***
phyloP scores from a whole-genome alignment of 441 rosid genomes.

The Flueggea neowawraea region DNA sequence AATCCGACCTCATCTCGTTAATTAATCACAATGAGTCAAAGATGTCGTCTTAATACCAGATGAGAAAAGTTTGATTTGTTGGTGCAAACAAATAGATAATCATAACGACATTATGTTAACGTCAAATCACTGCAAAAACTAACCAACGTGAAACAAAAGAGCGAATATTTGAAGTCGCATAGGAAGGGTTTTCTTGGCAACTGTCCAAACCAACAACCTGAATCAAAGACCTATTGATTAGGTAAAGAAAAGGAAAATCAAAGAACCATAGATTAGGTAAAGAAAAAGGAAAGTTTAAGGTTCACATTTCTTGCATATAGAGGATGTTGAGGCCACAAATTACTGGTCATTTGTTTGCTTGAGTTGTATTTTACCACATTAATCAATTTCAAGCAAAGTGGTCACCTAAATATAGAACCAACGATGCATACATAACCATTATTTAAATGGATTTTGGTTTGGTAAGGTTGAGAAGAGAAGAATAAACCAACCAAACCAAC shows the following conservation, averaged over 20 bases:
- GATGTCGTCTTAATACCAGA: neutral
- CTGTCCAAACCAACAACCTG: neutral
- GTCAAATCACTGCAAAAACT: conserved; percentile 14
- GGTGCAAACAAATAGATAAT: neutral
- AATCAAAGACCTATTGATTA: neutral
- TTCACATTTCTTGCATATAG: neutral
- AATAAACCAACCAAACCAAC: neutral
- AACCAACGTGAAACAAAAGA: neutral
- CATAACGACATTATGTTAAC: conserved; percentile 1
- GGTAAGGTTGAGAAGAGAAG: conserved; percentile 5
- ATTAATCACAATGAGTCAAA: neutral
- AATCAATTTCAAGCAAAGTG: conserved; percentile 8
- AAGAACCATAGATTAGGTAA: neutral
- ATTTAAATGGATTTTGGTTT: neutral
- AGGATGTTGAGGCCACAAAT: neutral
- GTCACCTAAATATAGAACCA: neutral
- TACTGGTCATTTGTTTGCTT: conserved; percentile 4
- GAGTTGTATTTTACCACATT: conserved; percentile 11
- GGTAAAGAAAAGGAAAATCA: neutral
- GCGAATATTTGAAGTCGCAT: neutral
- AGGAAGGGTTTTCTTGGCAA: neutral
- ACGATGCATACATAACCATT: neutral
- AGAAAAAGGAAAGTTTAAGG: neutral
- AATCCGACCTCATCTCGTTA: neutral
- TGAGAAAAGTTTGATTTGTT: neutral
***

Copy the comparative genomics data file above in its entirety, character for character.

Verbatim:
phyloP scores from a whole-genome alignment of 441 rosid genomes.

The Flueggea neowawraea region DNA sequence AATCCGACCTCATCTCGTTAATTAATCACAATGAGTCAAAGATGTCGTCTTAATACCAGATGAGAAAAGTTTGATTTGTTGGTGCAAACAAATAGATAATCATAACGACATTATGTTAACGTCAAATCACTGCAAAAACTAACCAACGTGAAACAAAAGAGCGAATATTTGAAGTCGCATAGGAAGGGTTTTCTTGGCAACTGTCCAAACCAACAACCTGAATCAAAGACCTATTGATTAGGTAAAGAAAAGGAAAATCAAAGAACCATAGATTAGGTAAAGAAAAAGGAAAGTTTAAGGTTCACATTTCTTGCATATAGAGGATGTTGAGGCCACAAATTACTGGTCATTTGTTTGCTTGAGTTGTATTTTACCACATTAATCAATTTCAAGCAAAGTGGTCACCTAAATATAGAACCAACGATGCATACATAACCATTATTTAAATGGATTTTGGTTTGGTAAGGTTGAGAAGAGAAGAATAAACCAACCAAACCAAC shows the following conservation, averaged over 20 bases:
- GATGTCGTCTTAATACCAGA: neutral
- CTGTCCAAACCAACAACCTG: neutral
- GTCAAATCACTGCAAAAACT: conserved; percentile 14
- GGTGCAAACAAATAGATAAT: neutral
- AATCAAAGACCTATTGATTA: neutral
- TTCACATTTCTTGCATATAG: neutral
- AATAAACCAACCAAACCAAC: neutral
- AACCAACGTGAAACAAAAGA: neutral
- CATAACGACATTATGTTAAC: conserved; percentile 1
- GGTAAGGTTGAGAAGAGAAG: conserved; percentile 5
- ATTAATCACAATGAGTCAAA: neutral
- AATCAATTTCAAGCAAAGTG: conserved; percentile 8
- AAGAACCATAGATTAGGTAA: neutral
- ATTTAAATGGATTTTGGTTT: neutral
- AGGATGTTGAGGCCACAAAT: neutral
- GTCACCTAAATATAGAACCA: neutral
- TACTGGTCATTTGTTTGCTT: conserved; percentile 4
- GAGTTGTATTTTACCACATT: conserved; percentile 11
- GGTAAAGAAAAGGAAAATCA: neutral
- GCGAATATTTGAAGTCGCAT: neutral
- AGGAAGGGTTTTCTTGGCAA: neutral
- ACGATGCATACATAACCATT: neutral
- AGAAAAAGGAAAGTTTAAGG: neutral
- AATCCGACCTCATCTCGTTA: neutral
- TGAGAAAAGTTTGATTTGTT: neutral